And the trick-bag ::: with a proper education in music you aquire a crafty trick-bag. When in a crunch, inspiration river is dry, and your magic ears are deaf ..... to can \'borrow\' from the greats .... bridge the gaps between creativity spurts.

    Without such knowledge, do you think folks like J Williams reach for the magic Chromatic Mediant (ala Swan Lake Intro) in NUMEROUS dramatic themes .... well .... maybe he just \'heard it\' -- but i suspect he spent some time with the Swan Lake score [img]images/icons/smile.gif[/img]

    passacaglia

  8. #8

    Re: Music For the Media - Film Music Course.

    Originally posted by passacaglia:
    Very well said Bruce:

    \"Someone mentioned Elfan\'s handicap -- well, he had to fill the hole with Bartek. Lennon/McCartney -- they needed the classism of Sir George to make all their \'Love Me Do\'s\' turn into \'Day in the Life\'s\'. [img]images/icons/smile.gif[/img] \"

    Actually, their \"Love Me Do\" songs turned into \"Day In The Life\" because they grew as composers. Martin helped them write down their visions when they needed that. He didn\'t compose for them (it was their idea, not Martins, for the orchestral \"Day In The Life\" sequence, for instance). Etc. Martin\'s contributions were on the production side, not the compositional side, which is what we are addressing. Of course, we can\'t all be geniuses, so again, college can sure help here.

    \"And the trick-bag ::: with a proper education in music you aquire a crafty trick-bag. When in a crunch, inspiration river is dry, and your magic ears are deaf ..... to can \'borrow\' from the greats .... bridge the gaps between creativity spurts. \"

    Without such knowledge, do you think folks like J Williams reach for the magic Chromatic Mediant (ala Swan Lake Intro) in NUMEROUS dramatic themes .... well .... maybe he just \'heard it\' -- but i suspect he spent some time with the Swan Lake score [img]images/icons/smile.gif[/img]

    passacaglia
    <font size=\"2\" face=\"Verdana, Arial\">\"

    Not to be obstinate here, but in truth you learn most of those tricks from studying scores, not spending hours studying figured bass. I went to college, studied music, and had two different music professors tell me to go study scores if I wanted to learn \"that kind of thing\" ( I had just played them a John Williams cue) and take modern arranging lessons, privately. So I did.

    My point was that there are other ways to gain that knowledge, especially on a practical level, for those who do not have the financial or time resources for a college degree. In the end, the picture is boss, and it doesn\'t care what your degree is. To imply that there is only one way, or a best way, to learn your craft is exactly the kind of tunnelvision I was talking about in the first place. Obviously those who have spent the time and money to attain a music degree are protective and proud of their achievements. I am, I know. I did both. Got the academic side, and the practical side. But I can tell you that doing sessions with top players, studying scores, and having \"on the job\" experience helped me more than any theory class I ever took. JMHO, and again, not knocking college.

  9. #9

    Re: Music For the Media - Film Music Course.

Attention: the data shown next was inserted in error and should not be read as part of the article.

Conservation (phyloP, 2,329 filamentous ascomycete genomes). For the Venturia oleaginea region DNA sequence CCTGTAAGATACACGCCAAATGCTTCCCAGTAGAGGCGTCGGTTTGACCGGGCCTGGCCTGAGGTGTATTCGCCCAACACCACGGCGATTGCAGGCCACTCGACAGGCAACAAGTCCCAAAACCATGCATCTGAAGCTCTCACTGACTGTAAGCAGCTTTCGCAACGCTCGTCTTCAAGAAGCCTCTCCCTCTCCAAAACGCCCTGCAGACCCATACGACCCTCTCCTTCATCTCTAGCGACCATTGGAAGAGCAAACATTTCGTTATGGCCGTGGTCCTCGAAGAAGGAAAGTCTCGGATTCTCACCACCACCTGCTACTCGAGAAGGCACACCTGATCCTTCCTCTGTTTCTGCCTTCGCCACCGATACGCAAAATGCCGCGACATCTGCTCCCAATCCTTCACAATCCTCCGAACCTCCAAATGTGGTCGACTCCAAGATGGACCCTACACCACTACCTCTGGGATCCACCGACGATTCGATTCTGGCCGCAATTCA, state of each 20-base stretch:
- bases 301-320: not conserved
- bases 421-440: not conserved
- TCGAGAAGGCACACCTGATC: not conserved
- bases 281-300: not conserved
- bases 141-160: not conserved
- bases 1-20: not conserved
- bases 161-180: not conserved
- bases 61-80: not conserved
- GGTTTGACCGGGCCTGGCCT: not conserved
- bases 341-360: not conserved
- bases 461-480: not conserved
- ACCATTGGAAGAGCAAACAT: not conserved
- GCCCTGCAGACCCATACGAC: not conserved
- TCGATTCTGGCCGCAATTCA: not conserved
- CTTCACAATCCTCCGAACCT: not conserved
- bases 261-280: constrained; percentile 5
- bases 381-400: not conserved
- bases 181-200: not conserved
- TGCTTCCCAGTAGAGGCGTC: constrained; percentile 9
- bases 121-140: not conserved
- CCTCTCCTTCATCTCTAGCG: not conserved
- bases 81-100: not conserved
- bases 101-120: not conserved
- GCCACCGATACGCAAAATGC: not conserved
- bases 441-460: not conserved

Originally posted by passacaglia:
    Very well said Bruce:

    \"Someone mentioned Elfan\'s handicap -- well, he had to fill the hole with Bartek. Lennon/McCartney -- they needed the classism of Sir George to make all their \'Love Me Do\'s\' turn into \'Day in the Life\'s\'. [img]images/icons/smile.gif[/img] \"

    Actually, their \"Love Me Do\" songs turned into \"Day In The Life\" because they grew as composers. Martin helped them write down their visions when they needed that. He didn\'t compose for them (it was their idea, not Martins, for the orchestral \"Day In The Life\" sequence, for instance). Etc. Martin\'s contributions were on the production side, not the compositional side, which is what we are addressing. Of course, we can\'t all be geniuses, so again, college can sure help here.

    \"And the trick-bag ::: with a proper education in music you aquire a crafty trick-bag. When in a crunch, inspiration river is dry, and your magic ears are deaf ..... to can \'borrow\' from the greats .... bridge the gaps between creativity spurts. \"

    Without such knowledge, do you think folks like J Williams reach for the magic Chromatic Mediant (ala Swan Lake Intro) in NUMEROUS dramatic themes .... well .... maybe he just \'heard it\' -- but i suspect he spent some time with the Swan Lake score [img]images/icons/smile.gif[/img]

    passacaglia
    <font size=\"2\" face=\"Verdana, Arial\">\"

    Not to be obstinate here, but in truth you learn most of those tricks from studying scores, not spending hours studying figured bass. I went to college, studied music, and had two different music professors tell me to go study scores if I wanted to learn \"that kind of thing\" ( I had just played them a John Williams cue) and take modern arranging lessons, privately. So I did.

    My point was that there are other ways to gain that knowledge, especially on a practical level, for those who do not have the financial or time resources for a college degree. In the end, the picture is boss, and it doesn\'t care what your degree is. To imply that there is only one way, or a best way, to learn your craft is exactly the kind of tunnelvision I was talking about in the first place. Obviously those who have spent the time and money to attain a music degree are protective and proud of their achievements. I am, I know. I did both. Got the academic side, and the practical side. But I can tell you that doing sessions with top players, studying scores, and having \"on the job\" experience helped me more than any theory class I ever took. JMHO, and again, not knocking college.

  10. #10

    Re: Music For the Media - Film Music Course.

    It seems to me people are missing the point of the course. I\'ve read all the literature on it and even have a friend who is taking the course and it really just focuses on providing composers (or even would be composers) with the opportunity to write music for a wide range of media (from Corporate Video to Film).

    I think it\'s invaluable to any media composer to be able to practice writing to picture. I know many of us have re-scored parts of films and television shows to help us grow and develop our writing to picture skills. So from that perspective I think this course could be very helpful to those just starting out in the business. The more practice we get the better IMHO.

    I for one would have loved to have been able to try my hand at so many different media types with a tutor to critic my work. Having said all that, I would agree however that if you are still a complete novice in the music writing department you might want to wait a bit on this course. At least until you have the fundamentals of music in your toolbox.